Kaum einer zelebriert den Klimaalarm so schön schaurig wie Michael Odenwald vom Focus. Am 2. Juli 2015 schlug er wieder zu:
Erderwärmung: Sauerstoffarmut im Meer drängt Tiere in andere Lebensräume
- Durch die Erderwärmung sinkt der Sauerstoffgehalt im Meer.
- Fische und andere Ozeanbewohner suchen nach neuen Lebensräumen.
- Der Äquator wird bei weiter steigenden Temperaturen unbewohnbar.
Weiterlesen im Focus.
Es geht dabei um eine Studie einer Gruppe um Curtis Deutsch in Science, die dort im Juni 2015 erschienen war. Unbewohnbarer Äquator? Vor 100 Millionen Jahren, als die globale Temperatur sehr viel höher war als heute, blühte die Lebewelt am Äquator. Korallenriffe, bunte Fische und allerlei anderes Meeresgetier ließen es sich gutgehen. Die Idee einer äquatorialen Todeszone scheitert schnell im klimahistorischen Schnell-Check.
Interessant: Ein Jahr zuvor hatte das Forscherteam um Curtis Deutsch schon einmal einen Artikel in Science gehabt. Über diesen hatte Odenwald jedoch leider nicht berichtet. Das hat wohl gute Gründe, denn die Wissenschaftler erklärten damals in der Arbeit, dass die Klimaerwärmung zu einem Schrumpfen der sauerstoffarmen Zonen im Ozean führen wird, diese Meeresgebiete also lebensfreundlicher werden. Die University of Washington hatte hierzu am 7. Augst 2014 eigens eine Pressemitteilung herausgegeben, die der Focus offenbar als nicht berichtenswert einstufte, vermutlich weil zu wenig alarmistisch:
Ocean’s most oxygen-deprived zones to shrink under climate change
As the complex story of climate change unfolds, many of the endings are grim. But there are exceptions. Predictions that the lowest-oxygen environments in the ocean would get worse may not come to pass. Instead, University of Washington research shows climate change, as it weakens the trade winds, could shrink the size of these extreme low-oxygen waters. “The tropics should actually get better oxygenated as the climate warms up,” said Curtis Deutsch, a UW associate professor of oceanography. He is lead author of the study published Aug. 8 in Science. The low-oxygen zone is below the surface off the coasts of Mexico and Peru. Sediment cores were collected at the northern low-oxygen zone, near Santa Monica and Baja California.C. Deutsch / UW
Warmer water contains less gas, so climate change is expected to reduce oxygen levels. Observations show this is already taking place in many places around the world. Declines during the past 20 years in the tropical low-oxygen zones, the lowest-oxygen waters on the planet, had led to a 2008 study proposing that these zones would also get worse over time.
Tropical regions are usually associated with an abundance of life, but they have some of the most inhospitable places for ocean dwellers. The oxygen minimum zones off Mexico and Peru have oxygen levels already too low to support most animals (so, unlike in other low-oxygen zones, here there’s no risk of killing fish). But when those levels drop even further, a particular group of bacteria, which can use nitrogen instead of oxygen as a source of energy, thrive. Nitrogen is an essential and very scarce nutrient for marine plants. When oxygen levels get low enough for that particular group of bacteria to take over, significant amounts of the ocean’s fertilizer get deep-sixed to the bottom of the tropical ocean.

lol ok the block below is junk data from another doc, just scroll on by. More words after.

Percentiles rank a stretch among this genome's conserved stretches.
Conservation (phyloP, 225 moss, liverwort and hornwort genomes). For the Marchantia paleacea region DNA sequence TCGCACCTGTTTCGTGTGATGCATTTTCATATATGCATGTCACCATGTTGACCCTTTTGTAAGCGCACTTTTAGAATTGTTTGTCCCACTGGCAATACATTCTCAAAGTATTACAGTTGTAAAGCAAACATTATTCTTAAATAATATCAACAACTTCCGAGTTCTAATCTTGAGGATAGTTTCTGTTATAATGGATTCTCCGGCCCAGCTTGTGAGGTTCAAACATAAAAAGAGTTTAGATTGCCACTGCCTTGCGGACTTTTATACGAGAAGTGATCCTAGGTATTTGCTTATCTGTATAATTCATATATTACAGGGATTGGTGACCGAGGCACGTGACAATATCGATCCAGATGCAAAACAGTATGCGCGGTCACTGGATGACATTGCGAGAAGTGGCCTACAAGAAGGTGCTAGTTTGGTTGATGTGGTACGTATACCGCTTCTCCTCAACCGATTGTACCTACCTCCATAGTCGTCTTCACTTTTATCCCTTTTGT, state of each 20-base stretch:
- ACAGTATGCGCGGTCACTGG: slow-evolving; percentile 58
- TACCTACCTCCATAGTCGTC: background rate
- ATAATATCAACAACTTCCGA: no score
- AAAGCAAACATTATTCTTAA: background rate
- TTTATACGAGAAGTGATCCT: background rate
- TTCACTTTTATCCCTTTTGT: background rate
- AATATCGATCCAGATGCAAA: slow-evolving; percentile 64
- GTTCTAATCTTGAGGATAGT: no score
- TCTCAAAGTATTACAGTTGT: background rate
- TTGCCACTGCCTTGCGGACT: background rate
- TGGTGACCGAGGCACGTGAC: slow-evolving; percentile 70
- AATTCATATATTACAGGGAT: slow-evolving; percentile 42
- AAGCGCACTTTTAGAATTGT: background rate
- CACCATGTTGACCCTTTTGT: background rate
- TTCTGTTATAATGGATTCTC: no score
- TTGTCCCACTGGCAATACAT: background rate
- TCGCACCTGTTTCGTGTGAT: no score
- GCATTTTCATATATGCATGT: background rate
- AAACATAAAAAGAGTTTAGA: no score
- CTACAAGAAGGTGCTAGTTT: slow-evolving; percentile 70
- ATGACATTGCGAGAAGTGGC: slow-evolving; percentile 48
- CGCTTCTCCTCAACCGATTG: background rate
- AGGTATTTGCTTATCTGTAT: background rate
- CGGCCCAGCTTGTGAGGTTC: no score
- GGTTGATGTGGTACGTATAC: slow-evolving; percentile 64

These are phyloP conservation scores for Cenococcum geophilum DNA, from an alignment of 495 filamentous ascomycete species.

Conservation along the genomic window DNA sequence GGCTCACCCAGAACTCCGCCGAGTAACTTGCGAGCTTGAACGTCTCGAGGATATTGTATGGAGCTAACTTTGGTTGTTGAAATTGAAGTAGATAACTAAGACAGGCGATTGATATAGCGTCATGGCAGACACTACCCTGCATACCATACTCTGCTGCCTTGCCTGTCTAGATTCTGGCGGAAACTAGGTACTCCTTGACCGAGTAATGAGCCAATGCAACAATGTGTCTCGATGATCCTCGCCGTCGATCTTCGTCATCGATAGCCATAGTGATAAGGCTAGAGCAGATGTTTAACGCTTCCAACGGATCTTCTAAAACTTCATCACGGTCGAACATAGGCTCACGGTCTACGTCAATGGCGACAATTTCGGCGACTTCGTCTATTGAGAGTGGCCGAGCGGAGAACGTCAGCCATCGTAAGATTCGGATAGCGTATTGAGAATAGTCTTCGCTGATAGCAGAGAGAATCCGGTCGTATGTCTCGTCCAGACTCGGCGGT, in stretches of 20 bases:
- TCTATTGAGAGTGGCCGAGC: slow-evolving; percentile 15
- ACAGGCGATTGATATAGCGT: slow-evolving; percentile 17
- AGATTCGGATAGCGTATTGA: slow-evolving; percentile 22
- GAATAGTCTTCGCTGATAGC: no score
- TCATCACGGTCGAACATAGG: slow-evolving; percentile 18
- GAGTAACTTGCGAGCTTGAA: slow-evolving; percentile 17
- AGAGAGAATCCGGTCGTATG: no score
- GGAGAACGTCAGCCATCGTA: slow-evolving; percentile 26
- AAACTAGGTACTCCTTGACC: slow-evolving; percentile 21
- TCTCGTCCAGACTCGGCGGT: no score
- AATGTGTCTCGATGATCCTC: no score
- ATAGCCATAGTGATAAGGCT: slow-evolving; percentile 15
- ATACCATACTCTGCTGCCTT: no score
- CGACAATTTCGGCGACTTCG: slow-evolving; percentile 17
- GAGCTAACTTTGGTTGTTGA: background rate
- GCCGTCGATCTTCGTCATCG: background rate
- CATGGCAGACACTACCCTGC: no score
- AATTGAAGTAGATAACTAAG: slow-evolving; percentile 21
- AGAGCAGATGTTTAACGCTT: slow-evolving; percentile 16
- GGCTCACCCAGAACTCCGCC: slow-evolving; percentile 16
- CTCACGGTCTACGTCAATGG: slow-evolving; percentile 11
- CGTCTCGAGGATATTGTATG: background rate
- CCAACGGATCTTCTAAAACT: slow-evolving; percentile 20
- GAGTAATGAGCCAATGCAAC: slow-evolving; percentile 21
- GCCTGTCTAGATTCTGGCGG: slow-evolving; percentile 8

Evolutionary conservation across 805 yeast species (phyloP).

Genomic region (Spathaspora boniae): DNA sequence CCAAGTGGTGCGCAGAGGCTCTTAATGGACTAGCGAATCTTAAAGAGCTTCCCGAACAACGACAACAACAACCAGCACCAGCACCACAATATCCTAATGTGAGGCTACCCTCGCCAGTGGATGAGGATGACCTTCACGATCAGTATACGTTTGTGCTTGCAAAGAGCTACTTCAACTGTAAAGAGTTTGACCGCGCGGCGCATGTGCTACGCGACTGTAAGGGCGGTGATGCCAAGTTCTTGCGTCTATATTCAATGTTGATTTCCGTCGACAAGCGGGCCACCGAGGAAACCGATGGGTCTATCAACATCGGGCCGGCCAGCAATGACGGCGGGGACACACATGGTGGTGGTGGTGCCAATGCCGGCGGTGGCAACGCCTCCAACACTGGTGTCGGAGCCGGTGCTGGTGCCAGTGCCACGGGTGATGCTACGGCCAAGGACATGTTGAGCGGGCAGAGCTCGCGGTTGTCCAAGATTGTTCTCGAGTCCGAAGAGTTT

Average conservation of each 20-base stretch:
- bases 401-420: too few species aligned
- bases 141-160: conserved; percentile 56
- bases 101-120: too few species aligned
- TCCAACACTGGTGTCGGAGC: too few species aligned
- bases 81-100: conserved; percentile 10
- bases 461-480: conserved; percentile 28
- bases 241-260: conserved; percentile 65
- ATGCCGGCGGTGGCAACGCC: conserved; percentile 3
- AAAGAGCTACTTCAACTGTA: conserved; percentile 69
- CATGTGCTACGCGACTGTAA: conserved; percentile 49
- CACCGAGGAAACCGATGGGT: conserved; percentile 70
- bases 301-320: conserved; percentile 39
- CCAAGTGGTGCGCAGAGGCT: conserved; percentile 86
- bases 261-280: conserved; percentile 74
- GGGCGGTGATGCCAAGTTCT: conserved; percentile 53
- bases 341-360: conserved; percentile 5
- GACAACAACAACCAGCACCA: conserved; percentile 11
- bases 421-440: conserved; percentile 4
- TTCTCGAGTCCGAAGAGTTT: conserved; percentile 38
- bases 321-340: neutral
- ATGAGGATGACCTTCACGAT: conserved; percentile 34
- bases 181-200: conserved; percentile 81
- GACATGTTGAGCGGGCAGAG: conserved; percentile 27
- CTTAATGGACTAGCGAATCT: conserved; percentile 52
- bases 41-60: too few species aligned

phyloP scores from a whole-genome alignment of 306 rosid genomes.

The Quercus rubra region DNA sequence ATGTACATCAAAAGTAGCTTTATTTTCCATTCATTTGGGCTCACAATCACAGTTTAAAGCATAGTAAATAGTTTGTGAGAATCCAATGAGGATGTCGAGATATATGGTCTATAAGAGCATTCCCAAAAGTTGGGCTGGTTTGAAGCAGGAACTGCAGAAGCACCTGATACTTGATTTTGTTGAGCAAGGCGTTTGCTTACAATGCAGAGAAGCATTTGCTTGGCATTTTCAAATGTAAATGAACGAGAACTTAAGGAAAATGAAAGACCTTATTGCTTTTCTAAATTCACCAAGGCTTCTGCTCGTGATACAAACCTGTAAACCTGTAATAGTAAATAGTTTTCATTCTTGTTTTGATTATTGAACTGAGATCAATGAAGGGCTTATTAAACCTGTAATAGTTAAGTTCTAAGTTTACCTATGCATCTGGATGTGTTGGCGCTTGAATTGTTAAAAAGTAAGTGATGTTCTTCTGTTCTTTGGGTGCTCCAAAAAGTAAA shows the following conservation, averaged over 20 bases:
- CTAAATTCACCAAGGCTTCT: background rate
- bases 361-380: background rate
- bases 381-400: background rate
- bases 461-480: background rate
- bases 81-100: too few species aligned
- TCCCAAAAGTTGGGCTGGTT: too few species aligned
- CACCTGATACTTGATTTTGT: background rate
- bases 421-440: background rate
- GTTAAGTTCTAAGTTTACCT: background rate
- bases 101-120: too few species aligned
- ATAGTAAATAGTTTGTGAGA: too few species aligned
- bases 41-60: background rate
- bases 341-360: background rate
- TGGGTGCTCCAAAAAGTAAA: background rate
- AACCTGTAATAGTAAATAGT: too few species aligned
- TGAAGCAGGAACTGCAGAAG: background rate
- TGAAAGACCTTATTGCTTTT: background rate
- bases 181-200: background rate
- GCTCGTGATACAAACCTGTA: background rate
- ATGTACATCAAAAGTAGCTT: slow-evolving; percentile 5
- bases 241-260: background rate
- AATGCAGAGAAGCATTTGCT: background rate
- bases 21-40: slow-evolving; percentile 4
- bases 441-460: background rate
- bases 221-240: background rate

The new paper shows that water flowing into the tropics is indeed likely to get lower in oxygen, decreasing the initial oxygen supply. But demand will also shift under climate change. Specifically, as the trade winds weaken, the whole sequence of events that feeds this bacterial food chain will slow down, and the low-oxygen zone will shrink. “If we want to understand how biological and chemical aspects of the ocean will change in the future, we really have to pay a lot of attention to what happens with the winds,” Deutsch said. “The winds can lead to conclusions that are exactly the opposite of what you’d expect.”
Trade winds from the west cause deep water to percolate up along western coasts, bringing nutrients up from the deep sea. These nutrients feed marine plants, which feed marine animals, which decompose to feed bacteria that use up the remaining oxygen. As trade winds weaken, less nutrient-rich water percolates up from the deep. Fewer plants grow at the surface. Finally, fewer oxygen-gobbling bacteria can survive. Sediment records show nitrogen from bacteria that thrive without oxygen has been decreasing for most of the time that carbon dioxide has been increasing. The past 20 years shows a different trend, possibly related to changes in Pacific Ocean winds.
Deutsch is a climate modeler who studies tropical ocean circulation. He learned of sediment cores, collected off Mexico by co-authors William Berelson at the University of Southern California and Alexander van Geen at Columbia University, that showed a puzzling longer-term trend. The authors worked together to interpret the samples. Results show that for most of the time since 1850 the population of these nitrogen-eating bacteria has been going down, coincident with warming oceans and weakening trade winds. This implies that the local oxygen levels, for which few direct measurements exist, have been rising.
“I find it an interesting question for understanding the way the ocean functions on climatic or geologic timescales,” Deutsch said. Most climate models predict that trade winds will continue to weaken in the future, shrinking the oxygen-minimum zones in the Pacific Ocean off the coasts of Mexico, Chile and Peru, and in the Indian Ocean off western Australia. Decreasing oxygen in the wider ocean is still a major concern, Deutsch said, as are overfishing, ocean acidification and warming water temperatures. “This study shows that what happens to the winds, which is sometimes overlooked, is really important for predicting how the oceans will respond to climate change,” Deutsch said.